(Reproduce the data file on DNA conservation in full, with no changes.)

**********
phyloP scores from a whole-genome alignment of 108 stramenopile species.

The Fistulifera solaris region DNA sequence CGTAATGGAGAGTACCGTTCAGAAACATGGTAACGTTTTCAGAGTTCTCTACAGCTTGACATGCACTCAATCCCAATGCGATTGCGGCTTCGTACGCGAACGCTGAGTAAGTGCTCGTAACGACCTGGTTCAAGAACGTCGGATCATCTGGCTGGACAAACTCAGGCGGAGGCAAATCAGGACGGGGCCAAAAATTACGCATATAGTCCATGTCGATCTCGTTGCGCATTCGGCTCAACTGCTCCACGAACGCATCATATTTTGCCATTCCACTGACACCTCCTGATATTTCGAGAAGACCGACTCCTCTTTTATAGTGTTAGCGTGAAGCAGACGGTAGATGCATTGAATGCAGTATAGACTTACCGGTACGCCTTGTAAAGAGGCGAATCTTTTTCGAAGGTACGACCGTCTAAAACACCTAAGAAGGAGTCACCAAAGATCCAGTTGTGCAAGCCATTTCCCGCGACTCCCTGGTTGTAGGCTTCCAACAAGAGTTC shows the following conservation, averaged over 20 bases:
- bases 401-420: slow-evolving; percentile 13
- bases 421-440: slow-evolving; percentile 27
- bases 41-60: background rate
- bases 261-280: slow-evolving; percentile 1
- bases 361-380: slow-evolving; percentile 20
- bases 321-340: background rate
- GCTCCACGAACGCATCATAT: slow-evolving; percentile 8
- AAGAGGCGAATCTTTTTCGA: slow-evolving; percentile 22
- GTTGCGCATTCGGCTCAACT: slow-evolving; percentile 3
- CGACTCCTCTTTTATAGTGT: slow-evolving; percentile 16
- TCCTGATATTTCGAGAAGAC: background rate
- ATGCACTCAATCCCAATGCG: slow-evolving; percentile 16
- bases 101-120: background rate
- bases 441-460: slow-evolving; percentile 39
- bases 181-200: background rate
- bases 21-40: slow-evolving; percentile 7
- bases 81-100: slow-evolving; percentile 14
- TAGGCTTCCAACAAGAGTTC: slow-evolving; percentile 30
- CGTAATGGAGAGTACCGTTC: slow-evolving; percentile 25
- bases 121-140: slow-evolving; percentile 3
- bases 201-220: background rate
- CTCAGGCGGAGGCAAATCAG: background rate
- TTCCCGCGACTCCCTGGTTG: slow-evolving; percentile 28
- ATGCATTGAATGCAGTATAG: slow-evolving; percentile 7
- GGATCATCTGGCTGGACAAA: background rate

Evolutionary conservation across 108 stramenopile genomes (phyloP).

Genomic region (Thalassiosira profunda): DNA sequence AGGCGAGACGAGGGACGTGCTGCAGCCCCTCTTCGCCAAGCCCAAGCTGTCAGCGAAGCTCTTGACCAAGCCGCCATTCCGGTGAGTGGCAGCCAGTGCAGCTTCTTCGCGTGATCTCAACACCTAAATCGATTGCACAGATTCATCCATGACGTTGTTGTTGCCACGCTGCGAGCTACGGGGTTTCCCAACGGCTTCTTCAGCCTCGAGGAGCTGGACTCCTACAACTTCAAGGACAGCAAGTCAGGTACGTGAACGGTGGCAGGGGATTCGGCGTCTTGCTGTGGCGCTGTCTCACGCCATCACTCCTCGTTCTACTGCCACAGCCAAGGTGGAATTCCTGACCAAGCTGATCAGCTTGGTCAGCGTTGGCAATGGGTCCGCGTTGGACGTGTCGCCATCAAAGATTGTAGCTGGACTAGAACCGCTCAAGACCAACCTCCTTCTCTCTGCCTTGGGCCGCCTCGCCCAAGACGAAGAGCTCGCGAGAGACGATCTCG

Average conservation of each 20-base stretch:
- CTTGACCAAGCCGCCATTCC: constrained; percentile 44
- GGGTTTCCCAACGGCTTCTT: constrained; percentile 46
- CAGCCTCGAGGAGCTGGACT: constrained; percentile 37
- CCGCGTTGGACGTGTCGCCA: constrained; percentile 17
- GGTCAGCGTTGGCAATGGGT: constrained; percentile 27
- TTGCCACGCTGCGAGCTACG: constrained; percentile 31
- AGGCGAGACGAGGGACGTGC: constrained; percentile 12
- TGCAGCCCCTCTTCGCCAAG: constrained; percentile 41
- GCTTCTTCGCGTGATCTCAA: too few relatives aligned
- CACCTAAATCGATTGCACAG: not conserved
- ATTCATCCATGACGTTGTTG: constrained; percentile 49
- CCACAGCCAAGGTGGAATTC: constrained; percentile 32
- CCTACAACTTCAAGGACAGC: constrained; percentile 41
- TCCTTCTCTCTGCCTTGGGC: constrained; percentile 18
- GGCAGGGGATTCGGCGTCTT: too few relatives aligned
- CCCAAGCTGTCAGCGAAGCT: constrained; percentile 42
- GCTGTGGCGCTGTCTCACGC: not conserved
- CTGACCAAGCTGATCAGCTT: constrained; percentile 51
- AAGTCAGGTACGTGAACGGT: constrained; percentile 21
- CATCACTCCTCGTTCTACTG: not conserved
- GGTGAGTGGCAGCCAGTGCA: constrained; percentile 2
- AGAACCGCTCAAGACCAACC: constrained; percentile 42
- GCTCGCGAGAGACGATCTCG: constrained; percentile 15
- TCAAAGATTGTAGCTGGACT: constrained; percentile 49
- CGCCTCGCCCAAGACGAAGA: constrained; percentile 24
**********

phyloP scores from a whole-genome alignment of 108 stramenopile species.

The Fistulifera solaris region DNA sequence CGTAATGGAGAGTACCGTTCAGAAACATGGTAACGTTTTCAGAGTTCTCTACAGCTTGACATGCACTCAATCCCAATGCGATTGCGGCTTCGTACGCGAACGCTGAGTAAGTGCTCGTAACGACCTGGTTCAAGAACGTCGGATCATCTGGCTGGACAAACTCAGGCGGAGGCAAATCAGGACGGGGCCAAAAATTACGCATATAGTCCATGTCGATCTCGTTGCGCATTCGGCTCAACTGCTCCACGAACGCATCATATTTTGCCATTCCACTGACACCTCCTGATATTTCGAGAAGACCGACTCCTCTTTTATAGTGTTAGCGTGAAGCAGACGGTAGATGCATTGAATGCAGTATAGACTTACCGGTACGCCTTGTAAAGAGGCGAATCTTTTTCGAAGGTACGACCGTCTAAAACACCTAAGAAGGAGTCACCAAAGATCCAGTTGTGCAAGCCATTTCCCGCGACTCCCTGGTTGTAGGCTTCCAACAAGAGTTC shows the following conservation, averaged over 20 bases:
- bases 401-420: slow-evolving; percentile 13
- bases 421-440: slow-evolving; percentile 27
- bases 41-60: background rate
- bases 261-280: slow-evolving; percentile 1
- bases 361-380: slow-evolving; percentile 20
- bases 321-340: background rate
- GCTCCACGAACGCATCATAT: slow-evolving; percentile 8
- AAGAGGCGAATCTTTTTCGA: slow-evolving; percentile 22
- GTTGCGCATTCGGCTCAACT: slow-evolving; percentile 3
- CGACTCCTCTTTTATAGTGT: slow-evolving; percentile 16
- TCCTGATATTTCGAGAAGAC: background rate
- ATGCACTCAATCCCAATGCG: slow-evolving; percentile 16
- bases 101-120: background rate
- bases 441-460: slow-evolving; percentile 39
- bases 181-200: background rate
- bases 21-40: slow-evolving; percentile 7
- bases 81-100: slow-evolving; percentile 14
- TAGGCTTCCAACAAGAGTTC: slow-evolving; percentile 30
- CGTAATGGAGAGTACCGTTC: slow-evolving; percentile 25
- bases 121-140: slow-evolving; percentile 3
- bases 201-220: background rate
- CTCAGGCGGAGGCAAATCAG: background rate
- TTCCCGCGACTCCCTGGTTG: slow-evolving; percentile 28
- ATGCATTGAATGCAGTATAG: slow-evolving; percentile 7
- GGATCATCTGGCTGGACAAA: background rate

Evolutionary conservation across 108 stramenopile genomes (phyloP).

Genomic region (Thalassiosira profunda): DNA sequence AGGCGAGACGAGGGACGTGCTGCAGCCCCTCTTCGCCAAGCCCAAGCTGTCAGCGAAGCTCTTGACCAAGCCGCCATTCCGGTGAGTGGCAGCCAGTGCAGCTTCTTCGCGTGATCTCAACACCTAAATCGATTGCACAGATTCATCCATGACGTTGTTGTTGCCACGCTGCGAGCTACGGGGTTTCCCAACGGCTTCTTCAGCCTCGAGGAGCTGGACTCCTACAACTTCAAGGACAGCAAGTCAGGTACGTGAACGGTGGCAGGGGATTCGGCGTCTTGCTGTGGCGCTGTCTCACGCCATCACTCCTCGTTCTACTGCCACAGCCAAGGTGGAATTCCTGACCAAGCTGATCAGCTTGGTCAGCGTTGGCAATGGGTCCGCGTTGGACGTGTCGCCATCAAAGATTGTAGCTGGACTAGAACCGCTCAAGACCAACCTCCTTCTCTCTGCCTTGGGCCGCCTCGCCCAAGACGAAGAGCTCGCGAGAGACGATCTCG

Average conservation of each 20-base stretch:
- CTTGACCAAGCCGCCATTCC: constrained; percentile 44
- GGGTTTCCCAACGGCTTCTT: constrained; percentile 46
- CAGCCTCGAGGAGCTGGACT: constrained; percentile 37
- CCGCGTTGGACGTGTCGCCA: constrained; percentile 17
- GGTCAGCGTTGGCAATGGGT: constrained; percentile 27
- TTGCCACGCTGCGAGCTACG: constrained; percentile 31
- AGGCGAGACGAGGGACGTGC: constrained; percentile 12
- TGCAGCCCCTCTTCGCCAAG: constrained; percentile 41
- GCTTCTTCGCGTGATCTCAA: too few relatives aligned
- CACCTAAATCGATTGCACAG: not conserved
- ATTCATCCATGACGTTGTTG: constrained; percentile 49
- CCACAGCCAAGGTGGAATTC: constrained; percentile 32
- CCTACAACTTCAAGGACAGC: constrained; percentile 41
- TCCTTCTCTCTGCCTTGGGC: constrained; percentile 18
- GGCAGGGGATTCGGCGTCTT: too few relatives aligned
- CCCAAGCTGTCAGCGAAGCT: constrained; percentile 42
- GCTGTGGCGCTGTCTCACGC: not conserved
- CTGACCAAGCTGATCAGCTT: constrained; percentile 51
- AAGTCAGGTACGTGAACGGT: constrained; percentile 21
- CATCACTCCTCGTTCTACTG: not conserved
- GGTGAGTGGCAGCCAGTGCA: constrained; percentile 2
- AGAACCGCTCAAGACCAACC: constrained; percentile 42
- GCTCGCGAGAGACGATCTCG: constrained; percentile 15
- TCAAAGATTGTAGCTGGACT: constrained; percentile 49
- CGCCTCGCCCAAGACGAAGA: constrained; percentile 24